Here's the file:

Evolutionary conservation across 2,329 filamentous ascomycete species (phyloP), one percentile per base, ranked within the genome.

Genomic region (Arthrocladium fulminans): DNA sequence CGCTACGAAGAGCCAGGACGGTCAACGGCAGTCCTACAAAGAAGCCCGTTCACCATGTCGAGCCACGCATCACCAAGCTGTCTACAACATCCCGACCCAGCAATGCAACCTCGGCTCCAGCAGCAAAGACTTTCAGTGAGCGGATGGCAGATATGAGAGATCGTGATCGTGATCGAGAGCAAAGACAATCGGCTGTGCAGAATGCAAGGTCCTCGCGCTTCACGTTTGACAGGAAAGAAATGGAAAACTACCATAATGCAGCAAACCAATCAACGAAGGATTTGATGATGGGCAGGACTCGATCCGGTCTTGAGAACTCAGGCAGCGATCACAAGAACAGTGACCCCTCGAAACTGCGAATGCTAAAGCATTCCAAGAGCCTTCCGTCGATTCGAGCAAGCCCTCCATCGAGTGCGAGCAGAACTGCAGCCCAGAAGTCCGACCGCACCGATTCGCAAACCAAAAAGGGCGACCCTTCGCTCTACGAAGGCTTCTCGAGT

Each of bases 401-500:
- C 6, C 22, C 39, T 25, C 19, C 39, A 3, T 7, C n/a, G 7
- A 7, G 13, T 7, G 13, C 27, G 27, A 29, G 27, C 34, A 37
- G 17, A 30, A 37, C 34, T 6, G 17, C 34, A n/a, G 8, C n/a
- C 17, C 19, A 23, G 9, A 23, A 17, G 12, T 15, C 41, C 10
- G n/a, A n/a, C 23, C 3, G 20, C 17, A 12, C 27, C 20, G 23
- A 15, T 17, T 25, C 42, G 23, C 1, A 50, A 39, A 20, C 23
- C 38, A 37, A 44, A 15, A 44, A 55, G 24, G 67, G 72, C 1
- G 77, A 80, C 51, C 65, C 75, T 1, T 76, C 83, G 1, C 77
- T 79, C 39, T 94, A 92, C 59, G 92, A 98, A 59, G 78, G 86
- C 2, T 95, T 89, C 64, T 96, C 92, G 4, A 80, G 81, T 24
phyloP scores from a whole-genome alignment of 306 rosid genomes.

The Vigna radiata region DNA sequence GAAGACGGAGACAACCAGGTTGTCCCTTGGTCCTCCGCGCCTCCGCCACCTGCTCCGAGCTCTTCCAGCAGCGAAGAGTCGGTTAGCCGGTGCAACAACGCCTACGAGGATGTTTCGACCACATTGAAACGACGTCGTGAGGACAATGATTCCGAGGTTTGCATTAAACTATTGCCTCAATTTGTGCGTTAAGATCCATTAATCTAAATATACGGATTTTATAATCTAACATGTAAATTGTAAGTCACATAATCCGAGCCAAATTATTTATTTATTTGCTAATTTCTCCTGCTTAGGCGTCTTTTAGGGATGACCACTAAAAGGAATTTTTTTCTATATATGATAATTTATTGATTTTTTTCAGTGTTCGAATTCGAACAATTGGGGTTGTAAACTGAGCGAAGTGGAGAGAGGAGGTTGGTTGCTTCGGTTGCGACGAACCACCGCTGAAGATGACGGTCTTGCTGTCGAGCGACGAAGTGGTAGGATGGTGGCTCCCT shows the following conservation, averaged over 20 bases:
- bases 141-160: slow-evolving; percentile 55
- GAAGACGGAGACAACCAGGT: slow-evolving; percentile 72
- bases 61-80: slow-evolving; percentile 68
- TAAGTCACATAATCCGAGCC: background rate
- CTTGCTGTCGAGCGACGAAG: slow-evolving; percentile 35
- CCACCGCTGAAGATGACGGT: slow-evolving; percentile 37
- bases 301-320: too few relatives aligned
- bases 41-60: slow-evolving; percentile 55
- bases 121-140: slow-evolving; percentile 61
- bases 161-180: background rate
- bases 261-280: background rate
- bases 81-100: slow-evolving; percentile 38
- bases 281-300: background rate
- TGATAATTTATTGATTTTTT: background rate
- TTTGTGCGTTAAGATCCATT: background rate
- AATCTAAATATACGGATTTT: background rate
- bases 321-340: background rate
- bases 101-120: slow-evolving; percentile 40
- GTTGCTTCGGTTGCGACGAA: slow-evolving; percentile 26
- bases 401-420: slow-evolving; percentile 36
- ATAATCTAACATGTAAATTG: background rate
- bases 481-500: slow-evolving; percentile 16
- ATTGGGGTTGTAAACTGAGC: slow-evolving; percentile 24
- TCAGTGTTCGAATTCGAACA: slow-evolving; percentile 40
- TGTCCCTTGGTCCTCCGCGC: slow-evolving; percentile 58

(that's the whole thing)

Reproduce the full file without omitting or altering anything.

Evolutionary conservation across 2,329 filamentous ascomycete species (phyloP), one percentile per base, ranked within the genome.

Genomic region (Arthrocladium fulminans): DNA sequence CGCTACGAAGAGCCAGGACGGTCAACGGCAGTCCTACAAAGAAGCCCGTTCACCATGTCGAGCCACGCATCACCAAGCTGTCTACAACATCCCGACCCAGCAATGCAACCTCGGCTCCAGCAGCAAAGACTTTCAGTGAGCGGATGGCAGATATGAGAGATCGTGATCGTGATCGAGAGCAAAGACAATCGGCTGTGCAGAATGCAAGGTCCTCGCGCTTCACGTTTGACAGGAAAGAAATGGAAAACTACCATAATGCAGCAAACCAATCAACGAAGGATTTGATGATGGGCAGGACTCGATCCGGTCTTGAGAACTCAGGCAGCGATCACAAGAACAGTGACCCCTCGAAACTGCGAATGCTAAAGCATTCCAAGAGCCTTCCGTCGATTCGAGCAAGCCCTCCATCGAGTGCGAGCAGAACTGCAGCCCAGAAGTCCGACCGCACCGATTCGCAAACCAAAAAGGGCGACCCTTCGCTCTACGAAGGCTTCTCGAGT

Each of bases 401-500:
- C 6, C 22, C 39, T 25, C 19, C 39, A 3, T 7, C n/a, G 7
- A 7, G 13, T 7, G 13, C 27, G 27, A 29, G 27, C 34, A 37
- G 17, A 30, A 37, C 34, T 6, G 17, C 34, A n/a, G 8, C n/a
- C 17, C 19, A 23, G 9, A 23, A 17, G 12, T 15, C 41, C 10
- G n/a, A n/a, C 23, C 3, G 20, C 17, A 12, C 27, C 20, G 23
- A 15, T 17, T 25, C 42, G 23, C 1, A 50, A 39, A 20, C 23
- C 38, A 37, A 44, A 15, A 44, A 55, G 24, G 67, G 72, C 1
- G 77, A 80, C 51, C 65, C 75, T 1, T 76, C 83, G 1, C 77
- T 79, C 39, T 94, A 92, C 59, G 92, A 98, A 59, G 78, G 86
- C 2, T 95, T 89, C 64, T 96, C 92, G 4, A 80, G 81, T 24
phyloP scores from a whole-genome alignment of 306 rosid genomes.

The Vigna radiata region DNA sequence GAAGACGGAGACAACCAGGTTGTCCCTTGGTCCTCCGCGCCTCCGCCACCTGCTCCGAGCTCTTCCAGCAGCGAAGAGTCGGTTAGCCGGTGCAACAACGCCTACGAGGATGTTTCGACCACATTGAAACGACGTCGTGAGGACAATGATTCCGAGGTTTGCATTAAACTATTGCCTCAATTTGTGCGTTAAGATCCATTAATCTAAATATACGGATTTTATAATCTAACATGTAAATTGTAAGTCACATAATCCGAGCCAAATTATTTATTTATTTGCTAATTTCTCCTGCTTAGGCGTCTTTTAGGGATGACCACTAAAAGGAATTTTTTTCTATATATGATAATTTATTGATTTTTTTCAGTGTTCGAATTCGAACAATTGGGGTTGTAAACTGAGCGAAGTGGAGAGAGGAGGTTGGTTGCTTCGGTTGCGACGAACCACCGCTGAAGATGACGGTCTTGCTGTCGAGCGACGAAGTGGTAGGATGGTGGCTCCCT shows the following conservation, averaged over 20 bases:
- bases 141-160: slow-evolving; percentile 55
- GAAGACGGAGACAACCAGGT: slow-evolving; percentile 72
- bases 61-80: slow-evolving; percentile 68
- TAAGTCACATAATCCGAGCC: background rate
- CTTGCTGTCGAGCGACGAAG: slow-evolving; percentile 35
- CCACCGCTGAAGATGACGGT: slow-evolving; percentile 37
- bases 301-320: too few relatives aligned
- bases 41-60: slow-evolving; percentile 55
- bases 121-140: slow-evolving; percentile 61
- bases 161-180: background rate
- bases 261-280: background rate
- bases 81-100: slow-evolving; percentile 38
- bases 281-300: background rate
- TGATAATTTATTGATTTTTT: background rate
- TTTGTGCGTTAAGATCCATT: background rate
- AATCTAAATATACGGATTTT: background rate
- bases 321-340: background rate
- bases 101-120: slow-evolving; percentile 40
- GTTGCTTCGGTTGCGACGAA: slow-evolving; percentile 26
- bases 401-420: slow-evolving; percentile 36
- ATAATCTAACATGTAAATTG: background rate
- bases 481-500: slow-evolving; percentile 16
- ATTGGGGTTGTAAACTGAGC: slow-evolving; percentile 24
- TCAGTGTTCGAATTCGAACA: slow-evolving; percentile 40
- TGTCCCTTGGTCCTCCGCGC: slow-evolving; percentile 58